The following article first appeared in Fur Farm Letter, newsletter of Fur Commission USA, April 2000.
(The author is a second-generation mink farmer from the eastern US. She is a high school junior, and hopes to be a teacher one day. Her hobbies are reading, martial arts, and gardening. The loves of her life are three pet dogs, a pet cat, and a pet ferret who lives down in the minkyard and sleeps in her own hammock.)
WINTER TIME AGAIN. For most my age it means Christmas vacation. That wonderful time when you have no homework and can just relax. But it’s just the opposite on a farm. Winter time is one of the busiest, and one of the most rewarding times of the year.
I live on a mink farm. My dad runs the farm, but when winter time comes around, all of us family members help out.
The very first thing on the list of things to do is grading the mink. Each one must be graded individually. The biggest and best ones are kept for next year’s breeding stock. The rest are harvested to be sold at the auction house.
For some, like my dad, the job has just now started. At this point the harvesting and processing becomes really hectic. My dad owns and operates his own processing plant. We not only do our own mink and foxes but sometimes other people’s too. In addition to the normal feeding and watering, he has to work in the processing plant and make sure that everything runs smoothly.
There are separate rooms for each part of the drying process. This is where my job comes in. A few years ago I started out with the easiest job first. That was putting paper sleeves over the stretcher boards. Since then, I’ve learned how to put mink on the boards, tack them down, and hang them on the air wall. Our air wall holds approximately 350 stretchers. The furs usually take three to five days to dry, depending on size. When they’re dry, dad takes them all down and ships them out. It’s quite a time consuming job when you have a couple thousand mink to do. It usually takes up the majority of my Christmas vacation.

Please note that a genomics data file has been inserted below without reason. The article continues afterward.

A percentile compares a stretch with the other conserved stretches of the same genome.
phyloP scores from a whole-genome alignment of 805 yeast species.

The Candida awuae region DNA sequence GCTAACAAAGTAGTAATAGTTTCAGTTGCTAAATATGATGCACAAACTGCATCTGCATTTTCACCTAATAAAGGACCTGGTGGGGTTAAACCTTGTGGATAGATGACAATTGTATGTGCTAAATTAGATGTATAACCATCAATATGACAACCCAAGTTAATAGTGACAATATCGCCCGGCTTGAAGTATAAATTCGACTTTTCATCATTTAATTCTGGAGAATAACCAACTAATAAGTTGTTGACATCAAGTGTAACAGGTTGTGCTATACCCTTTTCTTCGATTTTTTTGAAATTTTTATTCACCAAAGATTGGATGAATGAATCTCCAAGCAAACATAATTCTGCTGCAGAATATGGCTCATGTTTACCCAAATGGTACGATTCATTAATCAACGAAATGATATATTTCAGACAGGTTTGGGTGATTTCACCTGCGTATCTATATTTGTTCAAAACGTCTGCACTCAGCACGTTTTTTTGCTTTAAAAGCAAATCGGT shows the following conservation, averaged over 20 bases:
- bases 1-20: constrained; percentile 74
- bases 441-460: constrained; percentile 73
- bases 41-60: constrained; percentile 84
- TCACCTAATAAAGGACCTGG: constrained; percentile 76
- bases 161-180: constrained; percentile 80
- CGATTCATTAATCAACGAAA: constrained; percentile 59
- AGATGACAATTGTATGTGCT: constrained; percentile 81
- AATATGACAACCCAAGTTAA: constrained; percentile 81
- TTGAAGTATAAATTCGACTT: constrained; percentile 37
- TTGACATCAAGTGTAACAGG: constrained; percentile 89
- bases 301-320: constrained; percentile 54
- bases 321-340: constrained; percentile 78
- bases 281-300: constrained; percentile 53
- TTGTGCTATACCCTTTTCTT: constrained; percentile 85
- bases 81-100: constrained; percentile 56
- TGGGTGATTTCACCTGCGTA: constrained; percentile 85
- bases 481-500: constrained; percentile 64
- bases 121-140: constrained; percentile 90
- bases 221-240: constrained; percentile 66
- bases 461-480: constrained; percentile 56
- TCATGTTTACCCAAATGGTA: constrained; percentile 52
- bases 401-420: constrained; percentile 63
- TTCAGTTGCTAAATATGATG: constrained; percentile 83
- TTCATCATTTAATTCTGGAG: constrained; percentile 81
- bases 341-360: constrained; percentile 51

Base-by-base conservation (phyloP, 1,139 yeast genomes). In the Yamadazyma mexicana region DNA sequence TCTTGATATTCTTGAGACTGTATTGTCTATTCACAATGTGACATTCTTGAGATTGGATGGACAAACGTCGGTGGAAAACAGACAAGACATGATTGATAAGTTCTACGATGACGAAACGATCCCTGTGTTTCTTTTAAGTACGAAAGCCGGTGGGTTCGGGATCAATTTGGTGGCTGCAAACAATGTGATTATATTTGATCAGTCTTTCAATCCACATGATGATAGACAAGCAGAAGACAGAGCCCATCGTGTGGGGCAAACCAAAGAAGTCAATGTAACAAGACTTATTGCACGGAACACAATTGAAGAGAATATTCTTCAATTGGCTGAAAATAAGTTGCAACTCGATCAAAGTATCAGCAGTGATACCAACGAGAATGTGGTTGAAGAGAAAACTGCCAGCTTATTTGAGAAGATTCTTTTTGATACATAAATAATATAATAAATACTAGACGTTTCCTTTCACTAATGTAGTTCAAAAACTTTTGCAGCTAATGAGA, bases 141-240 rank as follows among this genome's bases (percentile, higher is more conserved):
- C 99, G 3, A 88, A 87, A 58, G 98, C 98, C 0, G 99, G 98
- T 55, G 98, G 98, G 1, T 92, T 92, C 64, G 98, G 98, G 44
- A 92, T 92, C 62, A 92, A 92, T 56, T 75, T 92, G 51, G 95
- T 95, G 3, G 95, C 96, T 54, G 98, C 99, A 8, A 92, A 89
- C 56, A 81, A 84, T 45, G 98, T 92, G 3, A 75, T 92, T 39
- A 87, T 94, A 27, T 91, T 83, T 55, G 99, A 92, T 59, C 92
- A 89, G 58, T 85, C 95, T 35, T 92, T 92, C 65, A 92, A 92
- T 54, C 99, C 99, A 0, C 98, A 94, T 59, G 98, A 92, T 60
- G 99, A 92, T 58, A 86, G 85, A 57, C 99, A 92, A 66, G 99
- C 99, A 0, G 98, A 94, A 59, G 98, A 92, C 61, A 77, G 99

Just this past year I’ve learned how to skin mink. I’m not very good at it yet, but I’m glad my dad was willing to teach me. Since we first started out, I learned how to do many jobs in the processing plant. It’s hard work, but after it’s all done we get to go to the sale in February.
Going to the sale makes all the work we did over the winter seem worth while. I enjoy all aspects of the sale: the ride to New Jersey, the atmosphere, the people, and the entertainment. It’s all so much fun.
I enjoy listening to foreign people speak in their own languages. There is quite a diversity of nationalities all brought together under one roof. I also like to sit in the balcony and watch the buyers place bids on the furs they want to buy.
If the market is good, North American Fur Auctions might sponsor a dinner cruise on a boat. A couple years ago we rode around Manhattan Island. That was a lot of fun. I enjoyed standing at the stern of the boat and watching the waves roll out and disappear behind it.
My favorite part about going to the sale is the show room. As soon as I walk through the large set of double doors, I am immediately hit with the potent smell of fur. It’s one of those smells that I will remember for a lifetime.
There is a wide variety of furs. So many to look at. There are wild furs such as bears, sables, fishers, bobcats, and my favorite, the timber wolf. I like the timber wolf because of its immense size. And there are the ranch furs such as mink, fox, ferrets, and my favorite ranch fur, the chinchilla. I especially like the chinchilla because of its powder soft fur.
It is such a wonderful experience to watch the sale and see the results of all our hard work and effort. What a great reward after giving up my Christmas vacation!